Erasing Grace – Shoot Me
Words like maverick or innovator make for a good copy. Because of that, they get tossed around quite a bit, with publicists their best to associate their artists with these titles. Yes, people react to the idea of an artist taking on the world. Yet, strangely enough, both the public and most of the modern bands that cater to the audience’s taste provide generic, bland versions of whatever is popular at the time.
Keep this in mind when you think of Patti Smith. In Just Kids, the songwriter describes how she always knew she was going to be an artist. It may have sounded arrogant or naive, but she was willing to herself, her reputation, and her self-esteem on the line for this. In mid-1970s New York, Smith’s emotional, intelligent poetry-punk was revolutionary and daring.
Erasing Grace’s Shoot Me takes similar chances. The song that also takes inspiration from 90s alternative rock removes all masks. The expressive vocals appear as we often do throughout life, desperate. And, in Patti Smith-fashion, once the song has built the tension to an almost unbearable point, it just let’s go. Poetic, brave, and emotional. It’s not the kind of music an AI would ever be able to produce.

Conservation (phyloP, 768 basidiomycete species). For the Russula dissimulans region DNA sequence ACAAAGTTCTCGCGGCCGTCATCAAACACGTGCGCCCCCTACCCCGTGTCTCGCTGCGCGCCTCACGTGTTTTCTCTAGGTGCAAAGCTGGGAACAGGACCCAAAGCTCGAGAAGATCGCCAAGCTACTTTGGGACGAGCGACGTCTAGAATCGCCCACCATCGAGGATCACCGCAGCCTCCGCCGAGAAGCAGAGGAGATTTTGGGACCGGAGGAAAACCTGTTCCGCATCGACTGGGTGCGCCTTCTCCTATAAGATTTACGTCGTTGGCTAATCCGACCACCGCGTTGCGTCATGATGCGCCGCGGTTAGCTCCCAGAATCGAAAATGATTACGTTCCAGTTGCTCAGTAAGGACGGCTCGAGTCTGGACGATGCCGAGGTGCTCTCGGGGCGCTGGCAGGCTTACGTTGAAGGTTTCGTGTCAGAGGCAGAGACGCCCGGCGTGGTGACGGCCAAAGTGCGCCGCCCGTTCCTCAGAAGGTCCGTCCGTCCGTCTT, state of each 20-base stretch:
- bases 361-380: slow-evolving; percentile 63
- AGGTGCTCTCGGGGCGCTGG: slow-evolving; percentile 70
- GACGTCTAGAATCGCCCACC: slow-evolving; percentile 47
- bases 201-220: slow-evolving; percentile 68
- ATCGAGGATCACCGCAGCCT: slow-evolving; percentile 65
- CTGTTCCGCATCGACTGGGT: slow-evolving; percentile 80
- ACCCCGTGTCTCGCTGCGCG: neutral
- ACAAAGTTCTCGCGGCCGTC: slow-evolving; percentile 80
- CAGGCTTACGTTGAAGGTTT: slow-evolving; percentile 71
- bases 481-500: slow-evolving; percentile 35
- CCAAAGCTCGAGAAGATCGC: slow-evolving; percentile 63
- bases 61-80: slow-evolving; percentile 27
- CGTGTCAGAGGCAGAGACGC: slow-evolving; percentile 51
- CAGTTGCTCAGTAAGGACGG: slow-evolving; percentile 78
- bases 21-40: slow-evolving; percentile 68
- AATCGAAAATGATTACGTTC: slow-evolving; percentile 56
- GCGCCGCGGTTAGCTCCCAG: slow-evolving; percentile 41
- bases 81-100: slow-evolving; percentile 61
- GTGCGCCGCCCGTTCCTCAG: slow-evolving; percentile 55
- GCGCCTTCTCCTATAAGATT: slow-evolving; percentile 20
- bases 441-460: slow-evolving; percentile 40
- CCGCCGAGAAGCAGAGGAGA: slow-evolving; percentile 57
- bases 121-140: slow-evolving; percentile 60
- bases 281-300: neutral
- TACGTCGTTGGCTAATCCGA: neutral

The Third Sound – Your Love Is Evol
A friend of mine recently educated me on Haplogroups. The Haplogroups, essentially, are groups of people that share a common ancestry. It helps showcases the migration of people throughout the world. For the majority of European countries, Eastern Europe particularly, haplogroups are numerous and share the same plot of land.
However, there are exceptions. A few areas remain, essentially, inhabited by a single such group, as has been the case throughout history. These scenarios are usually restricted to inhospitable places where conquering armies would have rarely wished to travel.
Iceland is one of the least diversified countries in terms of haplogroups. This is also a land created by folks who wished no part in the dealings of regular society out in Scandinavia. I am told that most people there know each other, and all have seen Bjork around town. Pretty special place, eh?
I say this, because, Icelandic music is easy to recognize. Like a David Lynch movie, it features a particular kind of weirdness. The Third Sound’s Your Love Is Evol may be a jangly psych-rock number, but it bristles with an unsettling energy. It feels like music being made at the hippest bar in the town, the one in which nearly nobody is allowed to get into.